We’re All One Bad Day Away From Being Punisher

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“You’re just one bad day away from becoming me.” – Punisher

One sentence. One sentence that separates the psycho vigilante from the morality obsessed Matt Murdock.

One sentence that sent my mind rewinding, cartoon-style, to the following panels in the original Civil War comic series.

Image: Marvel
Image: Marvel
Image: Marvel
Image: Marvel
image
Image: Marvel

“Are you kidding me? Cap’s probably the reason he went to Vietnam. Same guy, different war.” “Wrong. Frank Castle is insane.”

Those panels gut me every time. Every. Single. Time. Now, for what it’s worth, I’m never Team Cap. Never. I might be Team Chris Evans Is Adorable. I’m never Team Cap. He’s too self-righteously milquetoast for me. So, in the interest of honesty, I admit to a major bias. While watching Daredevil Season 2, my brain kept coming back to this scene. Cap punching Punisher after Castle has just blown away a bunch of villains attempting to join Cap’s team, and Cap calling him a murderous piece of trash. Gutted, I tell you.

Murdock’s boy scout morality in Daredevil, reminiscent of Captain America, and the continual facepunch of righteousness was possibly one of the few things that I found full-on annoying throughout Season 2. Admittedly, I feel that Marvel did a great job engaging all of us in the upcoming Civil War discussion. To the extent that the movie follows the general premise of the books regarding registration, yadda government yadda, the Castle/Murdock morality paradox is almost the defining discussion. In the same way that Comic Book Cap doesn’t trust Punisher because he’s insane, Netflix Daredevil doesn’t trust Punisher. And yet, as Shiri pointed out, Punisher is probably the most predictably moral character in all of Daredevil Season 2.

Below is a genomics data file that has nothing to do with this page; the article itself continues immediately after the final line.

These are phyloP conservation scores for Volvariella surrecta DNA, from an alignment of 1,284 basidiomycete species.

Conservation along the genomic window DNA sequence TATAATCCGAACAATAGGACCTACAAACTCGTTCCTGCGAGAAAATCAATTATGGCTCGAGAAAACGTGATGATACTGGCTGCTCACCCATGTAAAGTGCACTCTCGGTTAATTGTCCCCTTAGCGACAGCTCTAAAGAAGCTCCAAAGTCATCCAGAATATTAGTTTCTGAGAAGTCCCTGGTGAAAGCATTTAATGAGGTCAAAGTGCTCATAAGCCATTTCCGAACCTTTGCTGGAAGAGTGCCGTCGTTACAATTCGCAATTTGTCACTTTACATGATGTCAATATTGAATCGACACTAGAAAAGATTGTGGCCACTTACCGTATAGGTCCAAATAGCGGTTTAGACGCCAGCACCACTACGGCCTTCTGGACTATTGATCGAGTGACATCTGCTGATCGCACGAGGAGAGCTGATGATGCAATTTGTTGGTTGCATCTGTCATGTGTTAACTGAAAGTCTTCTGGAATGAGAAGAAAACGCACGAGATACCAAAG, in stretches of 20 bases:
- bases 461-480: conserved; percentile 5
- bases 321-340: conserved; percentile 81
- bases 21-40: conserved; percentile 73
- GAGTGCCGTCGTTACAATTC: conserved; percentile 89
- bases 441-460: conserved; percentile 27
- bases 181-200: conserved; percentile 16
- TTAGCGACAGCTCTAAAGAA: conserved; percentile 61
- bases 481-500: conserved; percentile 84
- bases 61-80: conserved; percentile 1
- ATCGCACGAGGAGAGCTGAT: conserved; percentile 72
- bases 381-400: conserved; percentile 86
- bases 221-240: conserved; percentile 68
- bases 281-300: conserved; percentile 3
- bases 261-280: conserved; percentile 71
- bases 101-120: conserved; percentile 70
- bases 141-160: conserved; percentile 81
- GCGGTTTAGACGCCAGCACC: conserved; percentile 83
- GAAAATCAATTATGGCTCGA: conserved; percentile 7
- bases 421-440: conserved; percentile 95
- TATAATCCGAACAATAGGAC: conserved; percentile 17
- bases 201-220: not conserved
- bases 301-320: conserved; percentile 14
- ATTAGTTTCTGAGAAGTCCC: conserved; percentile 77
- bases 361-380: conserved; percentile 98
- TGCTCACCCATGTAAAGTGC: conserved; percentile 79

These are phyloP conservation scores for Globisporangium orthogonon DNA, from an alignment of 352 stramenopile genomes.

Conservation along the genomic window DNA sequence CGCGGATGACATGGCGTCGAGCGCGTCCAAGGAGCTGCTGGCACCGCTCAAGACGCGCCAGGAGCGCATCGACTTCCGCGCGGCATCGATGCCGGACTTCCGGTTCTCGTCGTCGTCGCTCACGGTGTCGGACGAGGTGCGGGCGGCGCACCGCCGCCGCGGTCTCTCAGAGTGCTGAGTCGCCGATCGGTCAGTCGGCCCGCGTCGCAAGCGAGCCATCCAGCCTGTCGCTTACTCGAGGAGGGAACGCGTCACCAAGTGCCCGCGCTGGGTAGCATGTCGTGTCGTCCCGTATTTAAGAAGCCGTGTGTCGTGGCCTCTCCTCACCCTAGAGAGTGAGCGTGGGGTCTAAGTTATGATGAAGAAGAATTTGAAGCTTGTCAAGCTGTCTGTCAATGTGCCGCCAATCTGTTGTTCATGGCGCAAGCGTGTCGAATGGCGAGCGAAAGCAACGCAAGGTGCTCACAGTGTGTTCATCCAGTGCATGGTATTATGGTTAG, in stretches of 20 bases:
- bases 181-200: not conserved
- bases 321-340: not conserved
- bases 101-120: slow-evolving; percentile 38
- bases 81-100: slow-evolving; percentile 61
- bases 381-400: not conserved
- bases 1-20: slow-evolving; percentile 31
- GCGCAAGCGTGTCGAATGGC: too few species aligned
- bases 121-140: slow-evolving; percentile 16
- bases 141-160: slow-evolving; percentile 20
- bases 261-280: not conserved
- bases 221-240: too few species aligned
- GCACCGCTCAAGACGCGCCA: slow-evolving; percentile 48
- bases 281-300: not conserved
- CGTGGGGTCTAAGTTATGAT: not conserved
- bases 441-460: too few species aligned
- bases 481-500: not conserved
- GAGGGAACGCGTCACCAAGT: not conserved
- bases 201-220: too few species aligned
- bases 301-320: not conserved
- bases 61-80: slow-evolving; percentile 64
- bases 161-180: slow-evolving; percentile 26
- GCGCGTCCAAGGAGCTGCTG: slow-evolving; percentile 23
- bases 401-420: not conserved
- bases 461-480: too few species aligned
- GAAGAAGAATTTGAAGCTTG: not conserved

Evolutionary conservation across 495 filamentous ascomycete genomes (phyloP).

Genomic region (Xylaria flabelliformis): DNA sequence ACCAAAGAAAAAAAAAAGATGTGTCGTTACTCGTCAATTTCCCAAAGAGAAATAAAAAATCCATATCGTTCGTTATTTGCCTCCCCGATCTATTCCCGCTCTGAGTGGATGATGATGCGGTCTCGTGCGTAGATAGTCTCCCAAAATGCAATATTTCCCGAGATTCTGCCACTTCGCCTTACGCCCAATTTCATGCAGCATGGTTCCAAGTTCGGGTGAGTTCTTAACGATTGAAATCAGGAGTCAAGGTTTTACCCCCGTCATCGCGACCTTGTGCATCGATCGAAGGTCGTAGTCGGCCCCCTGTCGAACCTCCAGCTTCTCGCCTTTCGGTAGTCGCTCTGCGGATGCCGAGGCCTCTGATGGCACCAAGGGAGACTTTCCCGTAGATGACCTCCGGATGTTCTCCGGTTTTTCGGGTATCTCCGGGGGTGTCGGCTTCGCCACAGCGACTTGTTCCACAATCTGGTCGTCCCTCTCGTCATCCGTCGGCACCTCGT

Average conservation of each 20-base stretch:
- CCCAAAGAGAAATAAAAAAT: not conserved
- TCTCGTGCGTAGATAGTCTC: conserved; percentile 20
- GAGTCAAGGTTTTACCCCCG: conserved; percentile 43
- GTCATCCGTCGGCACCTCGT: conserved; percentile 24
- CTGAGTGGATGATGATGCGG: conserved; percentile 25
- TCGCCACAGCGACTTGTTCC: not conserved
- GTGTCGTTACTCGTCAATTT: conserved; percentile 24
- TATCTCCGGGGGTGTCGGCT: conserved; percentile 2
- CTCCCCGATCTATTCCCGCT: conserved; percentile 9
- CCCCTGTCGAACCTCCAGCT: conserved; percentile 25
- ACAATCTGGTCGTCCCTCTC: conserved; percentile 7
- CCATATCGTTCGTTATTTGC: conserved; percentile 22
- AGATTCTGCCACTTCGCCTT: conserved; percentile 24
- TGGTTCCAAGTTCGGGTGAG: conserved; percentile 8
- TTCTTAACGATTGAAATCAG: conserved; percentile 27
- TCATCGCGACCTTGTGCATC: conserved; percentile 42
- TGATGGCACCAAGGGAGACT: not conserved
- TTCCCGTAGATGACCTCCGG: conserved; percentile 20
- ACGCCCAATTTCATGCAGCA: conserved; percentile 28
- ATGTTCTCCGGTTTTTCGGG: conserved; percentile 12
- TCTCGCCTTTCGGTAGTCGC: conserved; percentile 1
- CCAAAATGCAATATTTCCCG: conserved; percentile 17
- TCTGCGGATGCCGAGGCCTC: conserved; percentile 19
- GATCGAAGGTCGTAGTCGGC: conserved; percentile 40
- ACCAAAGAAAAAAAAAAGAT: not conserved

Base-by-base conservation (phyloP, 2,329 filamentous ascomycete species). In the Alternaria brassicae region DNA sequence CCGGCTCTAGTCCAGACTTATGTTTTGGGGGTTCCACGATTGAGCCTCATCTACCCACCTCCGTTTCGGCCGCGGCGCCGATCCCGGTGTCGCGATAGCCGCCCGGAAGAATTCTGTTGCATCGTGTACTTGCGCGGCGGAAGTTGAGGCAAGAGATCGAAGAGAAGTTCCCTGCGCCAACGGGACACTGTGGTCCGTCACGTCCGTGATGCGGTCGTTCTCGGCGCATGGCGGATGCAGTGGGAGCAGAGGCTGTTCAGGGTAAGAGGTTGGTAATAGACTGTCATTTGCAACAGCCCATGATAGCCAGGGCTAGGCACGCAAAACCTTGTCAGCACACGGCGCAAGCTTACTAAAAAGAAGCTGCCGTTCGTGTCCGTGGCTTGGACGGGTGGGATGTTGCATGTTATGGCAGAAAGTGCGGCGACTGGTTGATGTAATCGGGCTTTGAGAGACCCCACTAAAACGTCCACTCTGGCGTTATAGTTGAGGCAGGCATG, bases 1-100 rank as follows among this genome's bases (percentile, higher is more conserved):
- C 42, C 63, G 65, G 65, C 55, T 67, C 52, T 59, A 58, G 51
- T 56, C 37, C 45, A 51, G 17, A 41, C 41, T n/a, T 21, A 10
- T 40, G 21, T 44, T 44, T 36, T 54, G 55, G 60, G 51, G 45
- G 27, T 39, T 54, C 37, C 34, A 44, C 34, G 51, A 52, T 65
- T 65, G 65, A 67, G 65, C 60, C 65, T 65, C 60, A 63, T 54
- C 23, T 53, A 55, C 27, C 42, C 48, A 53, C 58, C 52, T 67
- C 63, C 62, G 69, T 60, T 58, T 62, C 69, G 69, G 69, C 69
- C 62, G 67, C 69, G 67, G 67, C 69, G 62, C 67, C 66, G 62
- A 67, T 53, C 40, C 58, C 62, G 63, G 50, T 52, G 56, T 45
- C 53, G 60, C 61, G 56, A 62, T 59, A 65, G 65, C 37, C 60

The difference between Civil War and Daredevil, of course, is that we feel bad for Punisher getting his heinie kicked by his hero in Civil War. Punisher, however, manages to beat the everloving crap out of Daredevil several times. Taking the pathos out of the scene, to me, removes some of what’s most important. In Civil War, Cap’s continuous pummeling of Punisher begs the question: who’s really insane?

All of this, then, sent my little researcher soul into a tizzy. I wasn’t reading Punisher when the book first came out. So, how can I even begin to geekalyze this? I need primary documents, y’all. And off to my Marvel Unlimited account I went. (Totally not paid for, that plug. I just totes love my Unlimited account for this kind of thing and for teaching.) Lo and behold, in Punisher #1, a private non-governmental entity engages Punisher to help protect New York. But let’s take a look at some of the imagery. After Punisher kills a whole mess of Rykers Island’s “Most Wanted,” he is revealed in all his muscular glory as the warden, a quasi-police/military figure, tells the guards that Castle is to be left alone: